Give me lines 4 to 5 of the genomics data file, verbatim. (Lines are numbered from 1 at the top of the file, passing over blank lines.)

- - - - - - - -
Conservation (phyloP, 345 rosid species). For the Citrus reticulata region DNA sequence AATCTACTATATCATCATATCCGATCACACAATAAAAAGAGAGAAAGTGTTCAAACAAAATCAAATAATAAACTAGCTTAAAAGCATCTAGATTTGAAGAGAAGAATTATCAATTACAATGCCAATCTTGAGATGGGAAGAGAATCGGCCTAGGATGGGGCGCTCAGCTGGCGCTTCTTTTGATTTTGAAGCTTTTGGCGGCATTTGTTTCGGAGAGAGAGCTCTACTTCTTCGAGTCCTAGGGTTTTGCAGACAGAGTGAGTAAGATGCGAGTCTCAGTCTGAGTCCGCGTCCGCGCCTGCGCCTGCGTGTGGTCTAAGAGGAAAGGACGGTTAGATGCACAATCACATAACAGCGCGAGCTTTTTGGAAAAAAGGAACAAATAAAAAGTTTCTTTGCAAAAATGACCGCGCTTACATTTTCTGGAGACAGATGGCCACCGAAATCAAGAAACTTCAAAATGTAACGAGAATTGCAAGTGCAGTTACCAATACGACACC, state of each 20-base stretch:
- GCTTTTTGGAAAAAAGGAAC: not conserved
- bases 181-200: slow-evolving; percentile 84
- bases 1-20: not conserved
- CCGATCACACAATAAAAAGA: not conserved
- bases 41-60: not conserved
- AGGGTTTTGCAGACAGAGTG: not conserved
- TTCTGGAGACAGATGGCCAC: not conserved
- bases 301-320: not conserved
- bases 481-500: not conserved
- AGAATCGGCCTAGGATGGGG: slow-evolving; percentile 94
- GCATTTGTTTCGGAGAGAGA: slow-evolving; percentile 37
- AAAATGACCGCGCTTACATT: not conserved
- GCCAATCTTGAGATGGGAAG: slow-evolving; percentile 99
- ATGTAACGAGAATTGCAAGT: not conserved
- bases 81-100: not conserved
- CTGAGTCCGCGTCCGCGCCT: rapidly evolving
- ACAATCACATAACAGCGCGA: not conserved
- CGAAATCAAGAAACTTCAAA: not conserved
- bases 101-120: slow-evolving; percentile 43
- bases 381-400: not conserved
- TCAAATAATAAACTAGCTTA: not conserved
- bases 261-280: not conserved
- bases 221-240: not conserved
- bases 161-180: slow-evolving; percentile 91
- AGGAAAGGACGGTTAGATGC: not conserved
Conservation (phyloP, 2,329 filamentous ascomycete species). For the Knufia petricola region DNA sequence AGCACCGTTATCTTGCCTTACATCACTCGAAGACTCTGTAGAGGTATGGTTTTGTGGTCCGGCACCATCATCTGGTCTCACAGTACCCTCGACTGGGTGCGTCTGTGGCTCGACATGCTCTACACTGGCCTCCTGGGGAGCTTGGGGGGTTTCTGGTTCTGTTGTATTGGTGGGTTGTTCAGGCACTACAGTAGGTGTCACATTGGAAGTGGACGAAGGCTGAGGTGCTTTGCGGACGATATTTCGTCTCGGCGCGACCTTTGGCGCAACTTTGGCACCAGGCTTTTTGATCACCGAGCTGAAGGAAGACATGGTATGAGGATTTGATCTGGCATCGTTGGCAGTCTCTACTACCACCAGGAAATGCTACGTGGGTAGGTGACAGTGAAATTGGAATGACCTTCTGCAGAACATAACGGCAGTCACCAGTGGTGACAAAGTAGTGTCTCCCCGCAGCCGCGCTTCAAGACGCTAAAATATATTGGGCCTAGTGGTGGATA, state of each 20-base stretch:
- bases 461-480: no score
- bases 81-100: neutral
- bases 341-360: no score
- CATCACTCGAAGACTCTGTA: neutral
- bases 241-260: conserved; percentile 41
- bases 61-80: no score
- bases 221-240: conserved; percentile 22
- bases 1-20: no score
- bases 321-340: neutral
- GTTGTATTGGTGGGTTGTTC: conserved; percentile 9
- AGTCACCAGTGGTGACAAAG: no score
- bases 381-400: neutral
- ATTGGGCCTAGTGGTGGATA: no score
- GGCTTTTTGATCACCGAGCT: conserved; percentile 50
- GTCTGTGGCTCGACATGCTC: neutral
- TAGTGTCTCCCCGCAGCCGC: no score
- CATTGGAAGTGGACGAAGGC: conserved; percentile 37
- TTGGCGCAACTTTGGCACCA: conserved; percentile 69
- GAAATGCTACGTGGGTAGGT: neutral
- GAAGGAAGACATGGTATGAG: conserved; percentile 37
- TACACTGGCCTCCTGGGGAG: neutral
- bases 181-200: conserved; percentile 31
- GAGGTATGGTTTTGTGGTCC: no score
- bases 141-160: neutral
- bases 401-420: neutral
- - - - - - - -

- bases 1-20: not conserved
- CCGATCACACAATAAAAAGA: not conserved